# Microtonal Music Written in TET-15, TET-19, TET-53, TET-1200

## The Nature of Sound.

Before we get into microtones, it helps to have a basic understanding of sound.

Sound is produced when moving air molecules hit your ear x number of times per second. These air molecules are moved by vibrations that upset the air and get the air to move. Some examples of things that cause vibrations: a string vibrating the air in a guitar body, the wood vibrations coloring the guitar sound, the vibrating skin of a drum you hit, the moving speaker cone in your speaker cab, or the impact of your feet on the floor when you jump up and down.

All of these cause vibrations, which you perceive as sound when they reach your ear.

Vibrations happen in cycles. Think of a speaker cone: forward and back, forward and back, or a vibrating string, up and down, up and down.

The number of times a cycle repeats, is called the frequency. Any note played on any instrument has its frequency. The A note following middle C for example, on every instrument vibrates 440 times per second.

The sound we hear when air molecules hit our ear 440 times per second, as a result of a string or speaker cone that is vibrating 440 times per second, is the sound of the note A. The more often the air hits your ear per second, the higher the pitch you perceive.

When the vibrating speaker cone moves more than 440 times in a second, we will hear a note that is higher than A.

## Pythagoras Discovers The Math in Music

Pythagoras (6th century BC) is credited for being the one who first discovered mathematical relationships between notes.

One of the things he discovered, is that 2 strings of exactly the same thickness with exactly the same tension exerted on both strings, will sound exactly the same. This is called a unison in music theory.

He then found out something really interesting about the sound when he cut that string in half.

Turned out that when the string is half the length (taken into account that exactly the same force is exerted on the string), it produces the same note but sounding in the next higher register. “Register” is what we call all 12 notes before they start over again. When after note 12 we keep going up in pitch from there, we moved on into the next higher register. That next register starts again with note number one.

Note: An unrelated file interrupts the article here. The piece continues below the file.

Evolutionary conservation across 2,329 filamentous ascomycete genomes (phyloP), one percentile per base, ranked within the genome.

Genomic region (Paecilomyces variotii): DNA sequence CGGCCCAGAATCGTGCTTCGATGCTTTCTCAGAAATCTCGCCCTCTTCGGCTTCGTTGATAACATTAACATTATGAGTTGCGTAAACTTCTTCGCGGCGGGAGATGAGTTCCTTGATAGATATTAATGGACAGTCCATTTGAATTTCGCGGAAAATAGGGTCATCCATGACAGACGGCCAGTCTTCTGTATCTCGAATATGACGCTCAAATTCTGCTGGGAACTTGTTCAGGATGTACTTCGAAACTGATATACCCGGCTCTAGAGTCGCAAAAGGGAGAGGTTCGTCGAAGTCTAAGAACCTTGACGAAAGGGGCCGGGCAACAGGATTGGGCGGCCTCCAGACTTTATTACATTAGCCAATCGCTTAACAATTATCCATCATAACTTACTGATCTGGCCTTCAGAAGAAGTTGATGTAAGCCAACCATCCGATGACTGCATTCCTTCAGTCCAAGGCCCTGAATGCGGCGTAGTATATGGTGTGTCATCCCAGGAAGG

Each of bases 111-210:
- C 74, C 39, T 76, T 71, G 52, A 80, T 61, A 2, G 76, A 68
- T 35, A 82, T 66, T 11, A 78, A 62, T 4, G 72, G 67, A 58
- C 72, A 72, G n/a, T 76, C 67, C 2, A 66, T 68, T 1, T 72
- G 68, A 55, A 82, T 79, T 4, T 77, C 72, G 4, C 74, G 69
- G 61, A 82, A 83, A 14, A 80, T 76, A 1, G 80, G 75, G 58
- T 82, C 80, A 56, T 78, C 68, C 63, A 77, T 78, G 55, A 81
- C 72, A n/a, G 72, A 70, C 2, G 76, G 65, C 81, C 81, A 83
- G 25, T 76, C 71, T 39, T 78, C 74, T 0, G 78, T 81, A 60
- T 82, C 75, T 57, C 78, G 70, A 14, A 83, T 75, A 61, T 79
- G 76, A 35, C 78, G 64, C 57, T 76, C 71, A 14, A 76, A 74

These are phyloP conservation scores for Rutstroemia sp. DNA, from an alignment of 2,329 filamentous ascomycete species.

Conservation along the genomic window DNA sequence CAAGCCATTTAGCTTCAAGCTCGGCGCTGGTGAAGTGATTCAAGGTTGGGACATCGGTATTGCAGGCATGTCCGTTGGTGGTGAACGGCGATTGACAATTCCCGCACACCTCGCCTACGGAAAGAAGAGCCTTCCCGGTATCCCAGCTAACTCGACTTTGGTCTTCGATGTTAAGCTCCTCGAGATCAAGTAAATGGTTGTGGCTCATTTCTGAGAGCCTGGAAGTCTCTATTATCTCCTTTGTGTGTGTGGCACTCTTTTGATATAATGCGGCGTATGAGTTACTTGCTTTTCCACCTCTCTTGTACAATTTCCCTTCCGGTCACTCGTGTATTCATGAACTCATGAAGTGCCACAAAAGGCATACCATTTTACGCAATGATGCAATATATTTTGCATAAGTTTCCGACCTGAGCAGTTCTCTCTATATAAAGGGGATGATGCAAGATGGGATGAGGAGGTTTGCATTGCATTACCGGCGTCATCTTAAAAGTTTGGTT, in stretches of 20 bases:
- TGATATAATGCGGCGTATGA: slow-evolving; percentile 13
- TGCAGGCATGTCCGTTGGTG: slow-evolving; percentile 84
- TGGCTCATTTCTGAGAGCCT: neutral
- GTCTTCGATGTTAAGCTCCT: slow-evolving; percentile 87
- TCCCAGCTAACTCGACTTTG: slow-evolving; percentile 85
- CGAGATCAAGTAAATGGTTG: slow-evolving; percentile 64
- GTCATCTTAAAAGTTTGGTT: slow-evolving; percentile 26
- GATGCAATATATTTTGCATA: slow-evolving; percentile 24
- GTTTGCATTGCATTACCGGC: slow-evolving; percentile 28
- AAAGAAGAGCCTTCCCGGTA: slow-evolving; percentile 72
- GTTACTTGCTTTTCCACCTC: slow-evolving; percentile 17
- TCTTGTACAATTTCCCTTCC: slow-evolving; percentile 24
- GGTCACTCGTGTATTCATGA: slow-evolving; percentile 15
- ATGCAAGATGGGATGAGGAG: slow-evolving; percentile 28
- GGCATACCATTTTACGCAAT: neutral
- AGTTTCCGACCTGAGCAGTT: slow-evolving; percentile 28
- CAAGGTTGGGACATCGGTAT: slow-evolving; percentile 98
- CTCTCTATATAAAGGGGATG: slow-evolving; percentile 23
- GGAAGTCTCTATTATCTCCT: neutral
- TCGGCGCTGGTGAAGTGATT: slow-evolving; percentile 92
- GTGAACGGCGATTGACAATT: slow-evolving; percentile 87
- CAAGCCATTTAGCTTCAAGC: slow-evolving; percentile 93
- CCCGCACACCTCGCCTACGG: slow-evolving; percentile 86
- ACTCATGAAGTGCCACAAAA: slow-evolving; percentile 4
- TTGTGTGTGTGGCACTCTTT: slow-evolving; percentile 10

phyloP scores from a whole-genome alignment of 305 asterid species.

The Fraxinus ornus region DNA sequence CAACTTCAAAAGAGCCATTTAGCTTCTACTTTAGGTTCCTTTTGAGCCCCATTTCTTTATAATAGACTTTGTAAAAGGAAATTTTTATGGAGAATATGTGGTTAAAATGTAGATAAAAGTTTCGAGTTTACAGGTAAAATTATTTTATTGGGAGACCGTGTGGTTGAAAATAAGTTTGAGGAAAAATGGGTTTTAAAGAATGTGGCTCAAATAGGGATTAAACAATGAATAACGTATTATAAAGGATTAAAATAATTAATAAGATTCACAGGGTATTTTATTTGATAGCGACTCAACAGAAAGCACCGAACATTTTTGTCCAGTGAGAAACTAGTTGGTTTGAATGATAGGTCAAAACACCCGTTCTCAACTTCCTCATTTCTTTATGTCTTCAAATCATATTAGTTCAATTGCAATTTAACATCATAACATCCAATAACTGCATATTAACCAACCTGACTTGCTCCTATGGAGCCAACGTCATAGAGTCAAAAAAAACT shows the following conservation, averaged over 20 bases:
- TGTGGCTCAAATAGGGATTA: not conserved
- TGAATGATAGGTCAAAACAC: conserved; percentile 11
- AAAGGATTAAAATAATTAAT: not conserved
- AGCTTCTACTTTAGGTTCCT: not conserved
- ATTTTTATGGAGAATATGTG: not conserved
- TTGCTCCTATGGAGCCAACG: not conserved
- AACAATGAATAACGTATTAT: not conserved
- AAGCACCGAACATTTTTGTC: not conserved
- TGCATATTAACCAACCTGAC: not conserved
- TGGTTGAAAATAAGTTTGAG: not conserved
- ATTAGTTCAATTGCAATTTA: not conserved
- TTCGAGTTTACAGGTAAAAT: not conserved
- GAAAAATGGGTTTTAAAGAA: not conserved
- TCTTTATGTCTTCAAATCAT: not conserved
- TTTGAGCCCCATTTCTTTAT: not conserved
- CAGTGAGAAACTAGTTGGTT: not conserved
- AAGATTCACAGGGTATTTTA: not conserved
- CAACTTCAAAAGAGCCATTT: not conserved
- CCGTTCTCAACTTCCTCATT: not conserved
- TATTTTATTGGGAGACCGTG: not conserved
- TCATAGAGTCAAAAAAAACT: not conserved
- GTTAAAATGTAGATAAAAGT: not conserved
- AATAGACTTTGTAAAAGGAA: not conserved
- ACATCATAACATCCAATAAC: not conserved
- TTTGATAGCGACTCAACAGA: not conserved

That 1, that we end back up on after walking up all 12 notes we have in music, is an “octave” above the 1 we started our 12-note ascend on. We call it an octave (from the Greek “Octo”, which means “eight”) because we only use 7 letters to name the 12 music notes. Letter number 8, is the same sound as letter 1, but in the next higher register.

When you cut a string in half, the string vibrates twice as quickly, because there is only half as much mass to move at half the string length.
When vibration doubles in speed, the note jumps up on an octave.

Conclusion: an octave is a 2:1 ratio.
When you play the A note an octave above the A that vibrates 440 times per second, your string vibrates 880 times per second. (The standard unit for “vibrations per second” is Hertz, abbreviated as Hz).

A doubling of the frequency (number of vibrations per second), produces a note an octave higher.

Pythagoras also discovered that when one string is two-thirds the length of the other, the note produced by the vibration of the shorter string, sounds a 5th ( a 5 letter distance: i.e. C D E F G) higher than the note you hear when hitting the longer string. (a 3:2 ratio)

From there on the space between unison (full-length string) and octave (half the length of the string), was later divided into 12 equal distances, using math to figure out how to evenly space all 12 notes in the space between the unison and octave.

This is called “tuning”.

It is these mathematical relationships that define the correct string lengths to produce the correct notes for each piano key, and the correct locations of the frets on your guitar.

## Tuning: Scales With More Than 12 Notes.

The octave is fixed. Mother nature is in complete control over this.

People who study physics learn that an octave is mathematically always a 2:1 ratio. The octave is not something “we came up with, decided, or created”, but a natural phenomenon like wind, color, rain, or gravity.